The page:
Taste of Sri Lanka: the best hotels for foodies

 
foodheader
 
Sri Lankan cuisine is very distinctive, an exotic blend of tastes and aromas enriched by ethnic diversity and centuries of interaction with outside settlers, including the European colonial powers. From rice and curry – a meal with a deceptively simple name that incorporates seven separate dishes, from curries to sambols – to the ever-popular string hoppers served hawker-style on the streets, something to please everyone can be found here.
 
Sri Lanka has long been known for its spices, which Sri Lankan people use liberally in their dishes. Visit a spice garden and see how some of them are grown and processed, including clove, cinnamon, cardamom, nutmeg, mace and pepper – and other favourites such as chocolate and vanilla.…

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5 things not to miss in Arugam Bay

 
1. Surf Points
 
Surfing
 
When you arrive at Arugam Bay, you will quickly realise that it is surfers paradise. Its laid-back, down-to-earth atmosphere and myriad of people wandering along the main street carrying surf boards makes that fact hard to miss. There are several surf points around the beach town, ranging from those suitable for beginners to ones which will challenge the more experienced surfer.
 
 
2. Hideaway
 
!hideaway
 
Red Dot Tours’ longstanding favourite accommodation in Arugam Bay, this quirky guesthouse envelops you in tranquility the moment you step through the door. The beachy bar area is scattered with a variety of comfy seating and happens to serve the best food in town, as well as a wide range of interesting drinks.…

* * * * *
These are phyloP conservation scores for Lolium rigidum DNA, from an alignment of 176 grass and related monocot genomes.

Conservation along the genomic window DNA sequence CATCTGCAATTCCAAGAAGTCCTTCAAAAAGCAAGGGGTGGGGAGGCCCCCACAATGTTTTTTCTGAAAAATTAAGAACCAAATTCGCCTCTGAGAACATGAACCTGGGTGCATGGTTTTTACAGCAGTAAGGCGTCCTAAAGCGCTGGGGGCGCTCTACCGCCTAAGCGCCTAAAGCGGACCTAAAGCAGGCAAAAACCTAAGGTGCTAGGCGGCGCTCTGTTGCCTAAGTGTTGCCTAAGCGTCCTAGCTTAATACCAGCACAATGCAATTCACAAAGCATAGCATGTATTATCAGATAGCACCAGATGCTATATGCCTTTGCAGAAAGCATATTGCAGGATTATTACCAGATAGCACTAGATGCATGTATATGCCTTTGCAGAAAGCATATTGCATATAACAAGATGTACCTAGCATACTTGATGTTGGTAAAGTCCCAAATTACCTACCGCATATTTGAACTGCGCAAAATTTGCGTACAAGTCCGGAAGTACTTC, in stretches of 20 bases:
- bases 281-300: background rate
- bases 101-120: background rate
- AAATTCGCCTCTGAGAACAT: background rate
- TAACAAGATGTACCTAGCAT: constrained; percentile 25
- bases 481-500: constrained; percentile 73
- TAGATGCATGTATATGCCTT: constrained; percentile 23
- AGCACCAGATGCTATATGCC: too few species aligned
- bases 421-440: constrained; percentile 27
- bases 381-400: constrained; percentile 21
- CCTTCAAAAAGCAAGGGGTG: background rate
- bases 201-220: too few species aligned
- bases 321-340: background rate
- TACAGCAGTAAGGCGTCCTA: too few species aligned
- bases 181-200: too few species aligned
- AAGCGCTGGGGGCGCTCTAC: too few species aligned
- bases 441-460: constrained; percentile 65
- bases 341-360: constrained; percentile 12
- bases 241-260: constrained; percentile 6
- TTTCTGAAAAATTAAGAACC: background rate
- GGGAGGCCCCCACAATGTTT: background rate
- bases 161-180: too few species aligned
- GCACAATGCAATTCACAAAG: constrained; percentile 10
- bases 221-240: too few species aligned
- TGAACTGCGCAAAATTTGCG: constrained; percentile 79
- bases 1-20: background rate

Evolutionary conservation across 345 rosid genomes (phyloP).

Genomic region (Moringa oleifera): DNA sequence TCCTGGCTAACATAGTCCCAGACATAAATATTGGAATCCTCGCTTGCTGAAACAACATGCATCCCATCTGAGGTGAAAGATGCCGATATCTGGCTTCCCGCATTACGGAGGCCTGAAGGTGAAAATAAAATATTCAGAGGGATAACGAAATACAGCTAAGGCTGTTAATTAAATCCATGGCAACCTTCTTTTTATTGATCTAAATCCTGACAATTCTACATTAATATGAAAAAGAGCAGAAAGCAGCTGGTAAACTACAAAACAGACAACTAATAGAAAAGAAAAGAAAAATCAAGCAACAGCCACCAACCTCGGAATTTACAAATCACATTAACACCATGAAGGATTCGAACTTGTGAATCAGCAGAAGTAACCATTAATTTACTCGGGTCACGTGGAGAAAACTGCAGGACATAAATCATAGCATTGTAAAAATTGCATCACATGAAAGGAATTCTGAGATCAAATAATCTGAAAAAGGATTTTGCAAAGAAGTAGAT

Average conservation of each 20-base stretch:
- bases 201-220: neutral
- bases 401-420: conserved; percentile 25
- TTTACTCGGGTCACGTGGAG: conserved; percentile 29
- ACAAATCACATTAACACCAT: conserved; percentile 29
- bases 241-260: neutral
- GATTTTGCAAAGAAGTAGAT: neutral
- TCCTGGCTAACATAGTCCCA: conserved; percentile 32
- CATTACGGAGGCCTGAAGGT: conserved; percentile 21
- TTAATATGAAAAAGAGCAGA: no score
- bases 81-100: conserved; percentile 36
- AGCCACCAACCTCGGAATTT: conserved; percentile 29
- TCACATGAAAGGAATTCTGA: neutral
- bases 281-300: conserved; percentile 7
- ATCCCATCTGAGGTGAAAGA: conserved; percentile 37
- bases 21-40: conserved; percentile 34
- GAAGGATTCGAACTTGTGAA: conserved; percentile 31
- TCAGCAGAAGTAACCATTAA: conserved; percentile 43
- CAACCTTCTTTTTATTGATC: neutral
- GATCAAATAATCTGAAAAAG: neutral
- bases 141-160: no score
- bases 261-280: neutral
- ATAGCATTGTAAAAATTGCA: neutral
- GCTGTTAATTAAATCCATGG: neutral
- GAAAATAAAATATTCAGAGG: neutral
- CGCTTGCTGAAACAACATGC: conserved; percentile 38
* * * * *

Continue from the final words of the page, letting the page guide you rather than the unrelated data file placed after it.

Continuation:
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INSIDE SRI LANKA A monthly insider’s report by Royston Ellis, October 2014.

Best of the West

From October to March, the beaches on the west coast of Sri Lanka are the best. Whether you like broad strands of sand to jog along at the sea’s edge, soaring waves to surf as they splash on the shore, intimate coves for private sunbathing, or beaches lined with seafood cafés and bars, the beaches along the west coast are amazing, sunny playgrounds for visitors to Sri Lanka.

 

Being so close to the Equator, Sri Lanka’s seasons are not well defined, and there is no cool winter. The main difference in seasons is caused by the monsoons and it is from October to March (as the winds blow from east to west) that the sun shines daily, the sea is calm and along the west coast the beaches are sandy.…

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INSIDE SRI LANKA A monthly insider’s report by Royston Ellis, July 2014.

Fruit with Attitude
This is the month for curious fruit in Sri Lanka, exotic delicacies found only in the tropics. It’s the season for durian, mangosteen and rambutan, a trio of odd looking fruit with attitude, apparently to deter people from eating them.

 
 

Durian is as famous for its off-putting pong as for its ambrosial custard-like taste. It’s to be found on sale by roadsides, especially on the road to Kandy, where a vendor skilled in durian dealing, will crack open the hard prickly green shell and prize out the flesh-coddled seeds for the brave to devour. Wash your hands afterwards to avoid the smell trailing you all the way home.…

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